Jul 28, 2022 - World

Brazilian podcast inspired by 1619 Project explores slavery's impacts today

People take part in a protest during the National Day Against Racism conmemorating the 133rd anniversary of the Slavery abolition in Brazil at Paulista Avenue in Sao Paulo, Brazil

People in Sao Paulo take part in a protest during the National Day Against Racism on May 13, 2021, commemorating the anniversary of the abolition of slavery in Brazil.

The largely ignored history of how slavery shaped Brazil — and still does — is the centerpiece of a new podcast inspired by the New York Times’ 1619 Project.

The big picture: Most of the 12 million African people enslaved in the Atlantic trade did not end up in the U.S. but in what is now Latin America and the Caribbean, studies show.

  • About half of them were taken to Brazil, which was then a Portuguese colony.
  • Brazil in May 1888 became the last country in the Western Hemisphere to abolish slavery.
  • That legacy has carried over into modern Brazil, where Black people suffer greater rates of poverty and police brutality. It echoes the impacts of systemic racism that Nikole Hannah-Jones explored in the 1619 Project three years ago.

Details: The Projeto Querino podcast, coming out Aug. 6, is aimed at helping listeners “know and understand the real weight that racism and slavery had on the formation of Brazil, in all aspects,” host Tiago Rogero tells Axios Latino.

  • The episodes, which will be in Portuguese but will have English transcripts online, will dive into how enslaved people helped Brazil gain independence and wealth but weren’t allowed to reap the benefits.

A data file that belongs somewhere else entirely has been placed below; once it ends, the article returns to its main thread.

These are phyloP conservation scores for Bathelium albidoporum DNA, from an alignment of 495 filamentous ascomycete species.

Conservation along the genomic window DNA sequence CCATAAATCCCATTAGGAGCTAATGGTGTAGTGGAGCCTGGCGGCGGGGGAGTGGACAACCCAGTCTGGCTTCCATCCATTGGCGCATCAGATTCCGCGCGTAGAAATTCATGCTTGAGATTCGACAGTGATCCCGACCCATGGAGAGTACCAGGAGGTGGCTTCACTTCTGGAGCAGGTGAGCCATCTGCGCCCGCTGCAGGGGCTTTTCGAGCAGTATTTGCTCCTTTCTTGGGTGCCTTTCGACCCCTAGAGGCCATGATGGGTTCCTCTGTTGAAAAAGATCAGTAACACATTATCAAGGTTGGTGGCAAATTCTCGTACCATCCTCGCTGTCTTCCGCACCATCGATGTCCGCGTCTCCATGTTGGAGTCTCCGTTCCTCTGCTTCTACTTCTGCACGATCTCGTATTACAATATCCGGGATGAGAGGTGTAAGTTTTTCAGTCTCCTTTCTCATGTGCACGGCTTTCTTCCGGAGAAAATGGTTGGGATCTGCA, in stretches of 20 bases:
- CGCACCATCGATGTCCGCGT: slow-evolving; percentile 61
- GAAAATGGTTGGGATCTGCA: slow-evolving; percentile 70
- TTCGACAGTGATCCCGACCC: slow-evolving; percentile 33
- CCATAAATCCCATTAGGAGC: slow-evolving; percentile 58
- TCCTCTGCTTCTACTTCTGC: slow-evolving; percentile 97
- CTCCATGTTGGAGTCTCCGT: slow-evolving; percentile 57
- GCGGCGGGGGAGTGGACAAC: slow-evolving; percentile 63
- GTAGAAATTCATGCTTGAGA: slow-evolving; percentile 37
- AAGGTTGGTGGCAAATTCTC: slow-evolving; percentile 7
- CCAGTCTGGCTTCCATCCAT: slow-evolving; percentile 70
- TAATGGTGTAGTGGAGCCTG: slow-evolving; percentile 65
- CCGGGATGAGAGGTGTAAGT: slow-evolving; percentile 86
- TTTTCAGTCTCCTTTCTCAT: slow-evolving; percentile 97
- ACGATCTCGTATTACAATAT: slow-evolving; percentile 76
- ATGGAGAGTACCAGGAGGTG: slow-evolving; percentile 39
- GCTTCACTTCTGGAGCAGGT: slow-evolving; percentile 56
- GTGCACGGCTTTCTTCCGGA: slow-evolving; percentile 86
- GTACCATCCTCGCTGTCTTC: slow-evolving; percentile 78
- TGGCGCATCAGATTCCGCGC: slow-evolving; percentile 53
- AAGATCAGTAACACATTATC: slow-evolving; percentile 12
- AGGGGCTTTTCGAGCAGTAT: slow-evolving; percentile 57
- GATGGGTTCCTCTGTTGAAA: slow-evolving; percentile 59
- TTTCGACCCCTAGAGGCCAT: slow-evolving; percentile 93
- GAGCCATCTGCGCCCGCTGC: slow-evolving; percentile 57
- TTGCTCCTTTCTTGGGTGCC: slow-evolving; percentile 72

• It also celebrates the deep influence of Black people in music, literature and religion and will be a magazine series too.
  • The episodes will be accompanied by a magazine series.

What they’re saying: Rogero says although the exploitation of Africans and their descendants through slavery generated Brazil’s wealth, “it was also the struggle of Black people for freedom and humanity that guaranteed Brazil's main social achievements, such as the right to a public and universal health system and the access of poor people of all colors and races to universities.”

By the numbers: 55% of the Brazilian population identifies as Black or pardo, the census term for people of mixed race.

  • The average Afro-Brazilian household earns just half of what white households do, according to the country’s statistics agency IBGE.
  • Police kill a Black person on average every four hours, according to a study from NGO Rede de Observatórios da Segurança based on six Brazilian states, including Rio de Janeiro and São Paulo.
  • Overall homicide rates are three times higher for the Black population, IBGE data shows.
  • A 2003 law required schools to include Afro-Brazilian history in their curriculums, but less than 20% of districts have complied, analyses show.

Background: Rogero came up with the idea for the project while visiting the National Museum of African American History and Culture in Washington in 2019 and also listening to an audio version of the 1619 Project.

  • He wondered why the similar Brazilian stories “remained untold.”
  • Once back in Brazil, he sought the help of podcasting company Rádio Novelo, the magazine piauí and the Ibirapitanga Institute, an organization that provides grants to projects promoting racial equity.

The intrigue: A mostly Black team of journalists, historians, researchers and producers put the podcast together, Rogero says.

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